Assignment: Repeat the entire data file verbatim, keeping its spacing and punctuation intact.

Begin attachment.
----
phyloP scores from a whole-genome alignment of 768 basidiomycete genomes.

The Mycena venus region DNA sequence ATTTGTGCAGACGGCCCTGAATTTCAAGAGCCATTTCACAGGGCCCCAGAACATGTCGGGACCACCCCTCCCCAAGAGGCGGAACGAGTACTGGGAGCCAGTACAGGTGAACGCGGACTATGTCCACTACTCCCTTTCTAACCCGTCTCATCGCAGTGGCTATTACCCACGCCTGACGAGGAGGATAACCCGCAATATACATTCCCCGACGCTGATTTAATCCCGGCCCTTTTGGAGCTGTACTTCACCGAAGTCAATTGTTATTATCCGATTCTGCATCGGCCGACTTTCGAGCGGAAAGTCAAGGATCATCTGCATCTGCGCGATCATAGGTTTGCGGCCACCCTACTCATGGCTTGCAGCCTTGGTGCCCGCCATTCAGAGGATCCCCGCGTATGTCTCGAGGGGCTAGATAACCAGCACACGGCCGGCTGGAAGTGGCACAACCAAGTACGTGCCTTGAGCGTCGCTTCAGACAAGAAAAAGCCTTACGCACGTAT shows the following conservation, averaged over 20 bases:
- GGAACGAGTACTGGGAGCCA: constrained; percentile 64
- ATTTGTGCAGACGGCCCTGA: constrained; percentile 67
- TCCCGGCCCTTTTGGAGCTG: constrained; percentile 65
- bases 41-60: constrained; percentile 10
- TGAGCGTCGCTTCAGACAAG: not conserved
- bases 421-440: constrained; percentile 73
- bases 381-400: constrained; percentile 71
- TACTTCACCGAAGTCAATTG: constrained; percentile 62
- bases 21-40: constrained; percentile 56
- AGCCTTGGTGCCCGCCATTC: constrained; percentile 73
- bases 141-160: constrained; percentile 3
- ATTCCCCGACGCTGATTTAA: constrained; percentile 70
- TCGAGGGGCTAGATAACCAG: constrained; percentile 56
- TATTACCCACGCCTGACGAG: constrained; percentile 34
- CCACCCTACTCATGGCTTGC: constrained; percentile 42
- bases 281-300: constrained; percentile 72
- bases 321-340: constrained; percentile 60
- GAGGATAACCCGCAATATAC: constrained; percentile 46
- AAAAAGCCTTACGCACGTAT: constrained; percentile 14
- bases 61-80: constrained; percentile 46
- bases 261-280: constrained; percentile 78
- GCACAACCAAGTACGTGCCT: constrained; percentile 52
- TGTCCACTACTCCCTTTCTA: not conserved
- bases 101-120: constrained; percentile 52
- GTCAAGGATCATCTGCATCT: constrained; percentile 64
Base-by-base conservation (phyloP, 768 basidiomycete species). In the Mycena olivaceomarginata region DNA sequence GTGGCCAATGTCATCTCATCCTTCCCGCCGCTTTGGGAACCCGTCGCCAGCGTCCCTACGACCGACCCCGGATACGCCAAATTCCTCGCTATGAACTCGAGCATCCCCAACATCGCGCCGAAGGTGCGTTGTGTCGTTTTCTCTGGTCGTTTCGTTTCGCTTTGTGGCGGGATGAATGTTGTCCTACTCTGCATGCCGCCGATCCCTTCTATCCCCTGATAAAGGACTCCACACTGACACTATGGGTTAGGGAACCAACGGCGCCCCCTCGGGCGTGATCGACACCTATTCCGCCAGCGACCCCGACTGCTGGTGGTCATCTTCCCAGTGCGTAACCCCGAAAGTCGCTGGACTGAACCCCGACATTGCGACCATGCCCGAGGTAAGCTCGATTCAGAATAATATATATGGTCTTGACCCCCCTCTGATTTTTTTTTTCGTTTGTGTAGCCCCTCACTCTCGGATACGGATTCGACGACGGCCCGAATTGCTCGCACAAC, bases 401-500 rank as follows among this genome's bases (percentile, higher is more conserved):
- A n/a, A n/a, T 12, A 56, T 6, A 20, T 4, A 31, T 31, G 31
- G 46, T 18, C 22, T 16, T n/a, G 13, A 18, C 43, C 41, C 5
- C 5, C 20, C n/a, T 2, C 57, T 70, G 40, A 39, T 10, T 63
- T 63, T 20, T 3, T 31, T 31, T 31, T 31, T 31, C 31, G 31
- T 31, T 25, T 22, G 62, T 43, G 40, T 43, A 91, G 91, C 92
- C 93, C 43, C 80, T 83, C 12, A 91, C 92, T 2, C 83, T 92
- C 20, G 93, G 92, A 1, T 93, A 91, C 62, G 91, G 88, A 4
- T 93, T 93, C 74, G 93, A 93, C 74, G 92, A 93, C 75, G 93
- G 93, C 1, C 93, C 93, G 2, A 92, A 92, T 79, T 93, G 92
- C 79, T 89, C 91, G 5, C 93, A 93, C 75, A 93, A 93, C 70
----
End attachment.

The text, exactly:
phyloP scores from a whole-genome alignment of 768 basidiomycete genomes.

The Mycena venus region DNA sequence ATTTGTGCAGACGGCCCTGAATTTCAAGAGCCATTTCACAGGGCCCCAGAACATGTCGGGACCACCCCTCCCCAAGAGGCGGAACGAGTACTGGGAGCCAGTACAGGTGAACGCGGACTATGTCCACTACTCCCTTTCTAACCCGTCTCATCGCAGTGGCTATTACCCACGCCTGACGAGGAGGATAACCCGCAATATACATTCCCCGACGCTGATTTAATCCCGGCCCTTTTGGAGCTGTACTTCACCGAAGTCAATTGTTATTATCCGATTCTGCATCGGCCGACTTTCGAGCGGAAAGTCAAGGATCATCTGCATCTGCGCGATCATAGGTTTGCGGCCACCCTACTCATGGCTTGCAGCCTTGGTGCCCGCCATTCAGAGGATCCCCGCGTATGTCTCGAGGGGCTAGATAACCAGCACACGGCCGGCTGGAAGTGGCACAACCAAGTACGTGCCTTGAGCGTCGCTTCAGACAAGAAAAAGCCTTACGCACGTAT shows the following conservation, averaged over 20 bases:
- GGAACGAGTACTGGGAGCCA: constrained; percentile 64
- ATTTGTGCAGACGGCCCTGA: constrained; percentile 67
- TCCCGGCCCTTTTGGAGCTG: constrained; percentile 65
- bases 41-60: constrained; percentile 10
- TGAGCGTCGCTTCAGACAAG: not conserved
- bases 421-440: constrained; percentile 73
- bases 381-400: constrained; percentile 71
- TACTTCACCGAAGTCAATTG: constrained; percentile 62
- bases 21-40: constrained; percentile 56
- AGCCTTGGTGCCCGCCATTC: constrained; percentile 73
- bases 141-160: constrained; percentile 3
- ATTCCCCGACGCTGATTTAA: constrained; percentile 70
- TCGAGGGGCTAGATAACCAG: constrained; percentile 56
- TATTACCCACGCCTGACGAG: constrained; percentile 34
- CCACCCTACTCATGGCTTGC: constrained; percentile 42
- bases 281-300: constrained; percentile 72
- bases 321-340: constrained; percentile 60
- GAGGATAACCCGCAATATAC: constrained; percentile 46
- AAAAAGCCTTACGCACGTAT: constrained; percentile 14
- bases 61-80: constrained; percentile 46
- bases 261-280: constrained; percentile 78
- GCACAACCAAGTACGTGCCT: constrained; percentile 52
- TGTCCACTACTCCCTTTCTA: not conserved
- bases 101-120: constrained; percentile 52
- GTCAAGGATCATCTGCATCT: constrained; percentile 64
Base-by-base conservation (phyloP, 768 basidiomycete species). In the Mycena olivaceomarginata region DNA sequence GTGGCCAATGTCATCTCATCCTTCCCGCCGCTTTGGGAACCCGTCGCCAGCGTCCCTACGACCGACCCCGGATACGCCAAATTCCTCGCTATGAACTCGAGCATCCCCAACATCGCGCCGAAGGTGCGTTGTGTCGTTTTCTCTGGTCGTTTCGTTTCGCTTTGTGGCGGGATGAATGTTGTCCTACTCTGCATGCCGCCGATCCCTTCTATCCCCTGATAAAGGACTCCACACTGACACTATGGGTTAGGGAACCAACGGCGCCCCCTCGGGCGTGATCGACACCTATTCCGCCAGCGACCCCGACTGCTGGTGGTCATCTTCCCAGTGCGTAACCCCGAAAGTCGCTGGACTGAACCCCGACATTGCGACCATGCCCGAGGTAAGCTCGATTCAGAATAATATATATGGTCTTGACCCCCCTCTGATTTTTTTTTTCGTTTGTGTAGCCCCTCACTCTCGGATACGGATTCGACGACGGCCCGAATTGCTCGCACAAC, bases 401-500 rank as follows among this genome's bases (percentile, higher is more conserved):
- A n/a, A n/a, T 12, A 56, T 6, A 20, T 4, A 31, T 31, G 31
- G 46, T 18, C 22, T 16, T n/a, G 13, A 18, C 43, C 41, C 5
- C 5, C 20, C n/a, T 2, C 57, T 70, G 40, A 39, T 10, T 63
- T 63, T 20, T 3, T 31, T 31, T 31, T 31, T 31, C 31, G 31
- T 31, T 25, T 22, G 62, T 43, G 40, T 43, A 91, G 91, C 92
- C 93, C 43, C 80, T 83, C 12, A 91, C 92, T 2, C 83, T 92
- C 20, G 93, G 92, A 1, T 93, A 91, C 62, G 91, G 88, A 4
- T 93, T 93, C 74, G 93, A 93, C 74, G 92, A 93, C 75, G 93
- G 93, C 1, C 93, C 93, G 2, A 92, A 92, T 79, T 93, G 92
- C 79, T 89, C 91, G 5, C 93, A 93, C 75, A 93, A 93, C 70